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You are here: Home / Plants / Management / Early Detection and Rapid Response
Plants
  
Management

Early Detection and Rapid Response

Describes detection methods for invasive plant species and coordinated responses to these threats. See Manager's Tool Kit - Early Detection and Rapid Response for general resources and other species.

WSSA Scientists Stress the Importance of Early Response to Invasive Weeds (Mar 26, 2013)
Weed Science Society of America.
"Early detection creates opportunities for us to make smart decisions and eradicate new invasive weeds before they spread widely and become entrenched. In those early stages, control efforts are typically easier, more successful and far more cost effective."

Federal Interagency Committee for the Management of Noxious and Exotic Weeds (FICMNEW) National EDRR Plan for Invasive Plants

Background: Federal Interagency Committee for the Management of Noxious and Exotic Weeds (FICMNEW), is leading a national effort to develop and implement a National Early Detection and Rapid Response System for Invasive Plants in the United States. The primary long term goals of the proposed system are to detect, report, and identify suspected new plants with free living populations in the United States.

  • Phase I - Outreach and Education
  • Phase II - Pilot Projects: With New England (with the Invasive Plant Atlas of New England - University of Connecticut), the Mid-South (Mississippi State Univ.), North Carolina, South Carolina, Nebraska, Wyoming, Colorado, and Hawaii

Program Resources

Bay Area (San Francisco) Early Detection Network (BAEDN)
Bay Area Early Detection Network.

Building an EDRR Network in Montana Using Invaders Database (2010; PDF | 2 MB)
Montana State University. Extension Service.
Six workshops were held across Montana in 2010. Actively watching for new invaders and acting quickly to remove them before they can establish and spread is the foundation of an EDRR network. A well developed EDRR program has the potentional to save the State of Montana and private land owners a great deal of time and money.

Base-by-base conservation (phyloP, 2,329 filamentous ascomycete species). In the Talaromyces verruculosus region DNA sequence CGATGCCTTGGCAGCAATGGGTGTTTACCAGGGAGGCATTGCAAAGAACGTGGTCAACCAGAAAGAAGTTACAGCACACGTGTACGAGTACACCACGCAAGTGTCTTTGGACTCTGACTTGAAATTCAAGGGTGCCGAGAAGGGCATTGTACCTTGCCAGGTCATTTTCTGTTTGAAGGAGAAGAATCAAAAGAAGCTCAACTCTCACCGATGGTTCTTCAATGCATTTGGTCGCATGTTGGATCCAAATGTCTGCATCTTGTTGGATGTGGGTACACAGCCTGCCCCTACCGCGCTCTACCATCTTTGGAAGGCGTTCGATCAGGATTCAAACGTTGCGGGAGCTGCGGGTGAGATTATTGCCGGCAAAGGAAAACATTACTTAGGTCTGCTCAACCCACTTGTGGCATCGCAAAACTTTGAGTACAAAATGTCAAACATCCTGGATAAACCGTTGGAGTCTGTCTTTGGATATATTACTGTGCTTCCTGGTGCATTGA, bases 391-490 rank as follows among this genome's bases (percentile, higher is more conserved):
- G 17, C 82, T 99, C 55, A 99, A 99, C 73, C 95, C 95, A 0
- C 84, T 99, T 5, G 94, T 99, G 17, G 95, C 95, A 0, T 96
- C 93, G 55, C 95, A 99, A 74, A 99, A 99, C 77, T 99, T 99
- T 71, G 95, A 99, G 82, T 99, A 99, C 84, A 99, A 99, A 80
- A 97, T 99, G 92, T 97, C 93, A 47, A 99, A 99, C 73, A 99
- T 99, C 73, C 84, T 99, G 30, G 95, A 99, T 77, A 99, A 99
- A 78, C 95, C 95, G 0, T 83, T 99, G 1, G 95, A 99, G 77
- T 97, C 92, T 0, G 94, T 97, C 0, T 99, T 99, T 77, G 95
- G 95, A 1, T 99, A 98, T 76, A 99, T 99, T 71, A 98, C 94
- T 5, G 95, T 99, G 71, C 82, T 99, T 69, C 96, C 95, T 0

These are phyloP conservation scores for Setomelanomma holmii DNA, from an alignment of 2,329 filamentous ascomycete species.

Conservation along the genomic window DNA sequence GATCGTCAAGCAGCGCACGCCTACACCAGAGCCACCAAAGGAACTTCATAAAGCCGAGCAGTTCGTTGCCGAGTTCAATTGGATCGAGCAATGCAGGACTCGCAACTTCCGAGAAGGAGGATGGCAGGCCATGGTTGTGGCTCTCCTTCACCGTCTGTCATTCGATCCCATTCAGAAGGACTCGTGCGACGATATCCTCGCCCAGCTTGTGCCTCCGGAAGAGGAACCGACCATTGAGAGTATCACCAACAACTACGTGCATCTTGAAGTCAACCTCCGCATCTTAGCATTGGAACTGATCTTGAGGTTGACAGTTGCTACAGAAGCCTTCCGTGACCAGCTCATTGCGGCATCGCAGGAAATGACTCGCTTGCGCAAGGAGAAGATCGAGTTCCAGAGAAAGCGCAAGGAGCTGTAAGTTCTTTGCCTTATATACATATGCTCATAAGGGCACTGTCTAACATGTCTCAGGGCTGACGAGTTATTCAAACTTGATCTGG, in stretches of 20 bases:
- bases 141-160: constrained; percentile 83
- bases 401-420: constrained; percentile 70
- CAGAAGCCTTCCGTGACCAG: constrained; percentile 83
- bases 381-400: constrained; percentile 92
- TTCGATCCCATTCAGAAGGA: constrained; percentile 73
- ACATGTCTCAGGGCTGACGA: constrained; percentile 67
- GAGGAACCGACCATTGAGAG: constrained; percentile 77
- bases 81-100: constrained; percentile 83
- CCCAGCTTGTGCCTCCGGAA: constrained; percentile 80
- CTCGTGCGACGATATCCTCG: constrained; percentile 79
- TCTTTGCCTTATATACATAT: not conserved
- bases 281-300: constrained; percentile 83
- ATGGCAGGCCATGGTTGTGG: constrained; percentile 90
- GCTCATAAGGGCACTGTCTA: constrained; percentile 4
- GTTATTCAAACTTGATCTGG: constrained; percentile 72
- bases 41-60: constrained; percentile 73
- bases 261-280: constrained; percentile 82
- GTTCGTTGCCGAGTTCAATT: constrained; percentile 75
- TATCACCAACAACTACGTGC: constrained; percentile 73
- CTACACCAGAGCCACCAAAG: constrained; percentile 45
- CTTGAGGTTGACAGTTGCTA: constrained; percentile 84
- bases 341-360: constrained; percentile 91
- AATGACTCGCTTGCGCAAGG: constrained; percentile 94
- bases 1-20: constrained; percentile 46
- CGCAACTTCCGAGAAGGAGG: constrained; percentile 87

Cooperative Weed Management Area (CWMA) Resource Page
Midwest Invasive Plant Network.

Cooperative Weed Management Area (CWMA) National Conference (Apr 15-17, 2008) - Early Detection and Rapid Response Presentations (scroll to section)
Montana State University. Center for Invasive Species Management.

Detecting Plants Pests and Weed Nationwide: The Cooperative Agricultural Pest Survey (Jul 2005; PDF | 392 KB)
USDA. APHIS. Plant Protection and Quarantine.

Early Detection
University of Connecticut. Ecology and Evolutionary Biology. Invasive Plant Atlas of New England.

Early Detection & Distribution Mapping System (EDDMapS)
University of Georgia. Center for Invasive Species and Ecosystem Health.
Provides distribution data at the State and County level and point locations. See the section Who's Using It? for mapping distribution in various areas of the country. Includes:

Early Detection & Distribution Mapping System (EDDMapS) - Alaska
Provides distribution data and abundance of exotic and invasive plant species in Alaska.

Early Detection & Distribution Mapping System (EDDMapS) - Mid-Atlantic Early Detection Network (MAEDN)
MAEDN is a vast network of land managers, field experts, citizen scientists, naturalists, gardeners and others interested in documenting invasive plant occurrences in the mid-Atlantic region for the purposes of early detection, improved management and better coordination. The region includes Delaware, Maryland, New Jersey, New York, Pennsylvania, Virginia, West Virginia and the District of Columbia.

Early Detection of Invasive Plant Species in the San Francisco Bay Area Network: A Volunteer-Based Approach (2009; PDF 5.3 MB)
San Francisco Bay Area National Parks Science and Learning.
Prepared by: DOI. National Park Service, Report NPS/SFAN/NRR—2009/136.

Exotic Plant Management Teams (scroll down to see team deployed around the country)
DOI. NPS. Biological Resource Management Division.

Invasive Plant Management: Prevention
Montana State University. Center for Invasive Species Management.
Includes resources for Early Detection and Rapid Response

National Network of Invasive Plant Centers (NNIPC)
National Network of Invasive Plant Centers.
This new national network will coordinate existing regional information and expertise to efficiently develop and deliver comprehensive national programs, and provide a clearinghouse for continuously evolving information such as: Best Management Practices, invasive species alerts, research findings, mapping efforts, and funding and training opportunities.

Nevada's War on Weeds, Steps to Success, Step 5 – Avoid Exploding Weed Populations with Prevention and Early Detection (PDF | 122 KB)
University of Nevada - Reno. Cooperative Extension Service.

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Last Modified: Jul 15, 2014
 
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